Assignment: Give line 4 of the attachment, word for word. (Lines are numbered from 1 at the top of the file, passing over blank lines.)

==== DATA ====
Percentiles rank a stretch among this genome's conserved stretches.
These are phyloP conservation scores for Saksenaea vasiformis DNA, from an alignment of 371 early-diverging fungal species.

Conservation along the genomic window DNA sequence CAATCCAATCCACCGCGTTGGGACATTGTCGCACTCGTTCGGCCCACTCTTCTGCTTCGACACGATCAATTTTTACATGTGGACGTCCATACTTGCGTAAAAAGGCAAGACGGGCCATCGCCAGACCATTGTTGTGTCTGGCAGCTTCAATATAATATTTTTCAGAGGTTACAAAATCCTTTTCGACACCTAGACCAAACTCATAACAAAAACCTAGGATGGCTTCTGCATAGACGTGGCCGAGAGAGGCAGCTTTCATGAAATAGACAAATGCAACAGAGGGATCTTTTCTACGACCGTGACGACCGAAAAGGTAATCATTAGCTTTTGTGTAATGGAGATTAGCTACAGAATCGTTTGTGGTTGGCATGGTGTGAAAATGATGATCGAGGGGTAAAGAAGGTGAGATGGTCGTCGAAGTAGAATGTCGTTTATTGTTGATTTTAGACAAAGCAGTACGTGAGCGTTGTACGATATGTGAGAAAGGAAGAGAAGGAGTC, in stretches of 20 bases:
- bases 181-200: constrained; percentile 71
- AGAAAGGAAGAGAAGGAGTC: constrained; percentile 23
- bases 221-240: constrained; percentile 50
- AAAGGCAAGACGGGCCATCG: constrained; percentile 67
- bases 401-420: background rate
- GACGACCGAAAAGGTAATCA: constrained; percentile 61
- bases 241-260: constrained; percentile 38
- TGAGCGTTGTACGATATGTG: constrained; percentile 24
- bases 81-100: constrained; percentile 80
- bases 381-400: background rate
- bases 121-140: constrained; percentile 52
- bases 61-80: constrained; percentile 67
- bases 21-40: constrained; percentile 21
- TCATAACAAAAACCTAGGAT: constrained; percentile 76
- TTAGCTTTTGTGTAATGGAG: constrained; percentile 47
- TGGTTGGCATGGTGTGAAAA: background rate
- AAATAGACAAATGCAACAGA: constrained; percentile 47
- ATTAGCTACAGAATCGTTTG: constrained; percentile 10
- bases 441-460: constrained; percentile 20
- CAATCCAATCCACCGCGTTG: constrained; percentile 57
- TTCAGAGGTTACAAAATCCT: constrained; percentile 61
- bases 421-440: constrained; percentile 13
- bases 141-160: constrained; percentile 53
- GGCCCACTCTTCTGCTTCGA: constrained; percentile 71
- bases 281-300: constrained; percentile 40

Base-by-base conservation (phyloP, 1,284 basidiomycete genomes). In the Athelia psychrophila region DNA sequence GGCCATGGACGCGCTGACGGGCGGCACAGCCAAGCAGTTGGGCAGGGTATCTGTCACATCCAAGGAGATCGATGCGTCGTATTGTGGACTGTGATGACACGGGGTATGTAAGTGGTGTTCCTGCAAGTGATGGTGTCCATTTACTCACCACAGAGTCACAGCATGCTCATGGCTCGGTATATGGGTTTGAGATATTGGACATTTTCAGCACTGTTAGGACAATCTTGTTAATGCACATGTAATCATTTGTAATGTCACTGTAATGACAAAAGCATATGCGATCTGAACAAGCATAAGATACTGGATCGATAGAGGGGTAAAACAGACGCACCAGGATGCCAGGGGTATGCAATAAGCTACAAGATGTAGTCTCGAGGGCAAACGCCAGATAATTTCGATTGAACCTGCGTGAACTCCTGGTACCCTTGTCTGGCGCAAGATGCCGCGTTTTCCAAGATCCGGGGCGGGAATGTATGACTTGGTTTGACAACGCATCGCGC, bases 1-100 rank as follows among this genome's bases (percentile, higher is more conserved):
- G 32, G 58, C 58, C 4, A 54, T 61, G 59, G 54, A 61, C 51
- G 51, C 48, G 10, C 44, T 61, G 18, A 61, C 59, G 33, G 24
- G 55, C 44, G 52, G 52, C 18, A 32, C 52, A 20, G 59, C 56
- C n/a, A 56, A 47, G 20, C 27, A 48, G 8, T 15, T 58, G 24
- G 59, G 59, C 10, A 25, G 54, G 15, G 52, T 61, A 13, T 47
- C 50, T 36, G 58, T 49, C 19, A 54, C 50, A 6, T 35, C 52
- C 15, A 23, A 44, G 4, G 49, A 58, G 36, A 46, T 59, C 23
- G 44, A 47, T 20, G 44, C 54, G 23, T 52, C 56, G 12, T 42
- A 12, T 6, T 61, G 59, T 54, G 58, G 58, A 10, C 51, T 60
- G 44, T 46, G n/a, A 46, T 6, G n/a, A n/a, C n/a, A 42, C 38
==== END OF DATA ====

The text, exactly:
- bases 181-200: constrained; percentile 71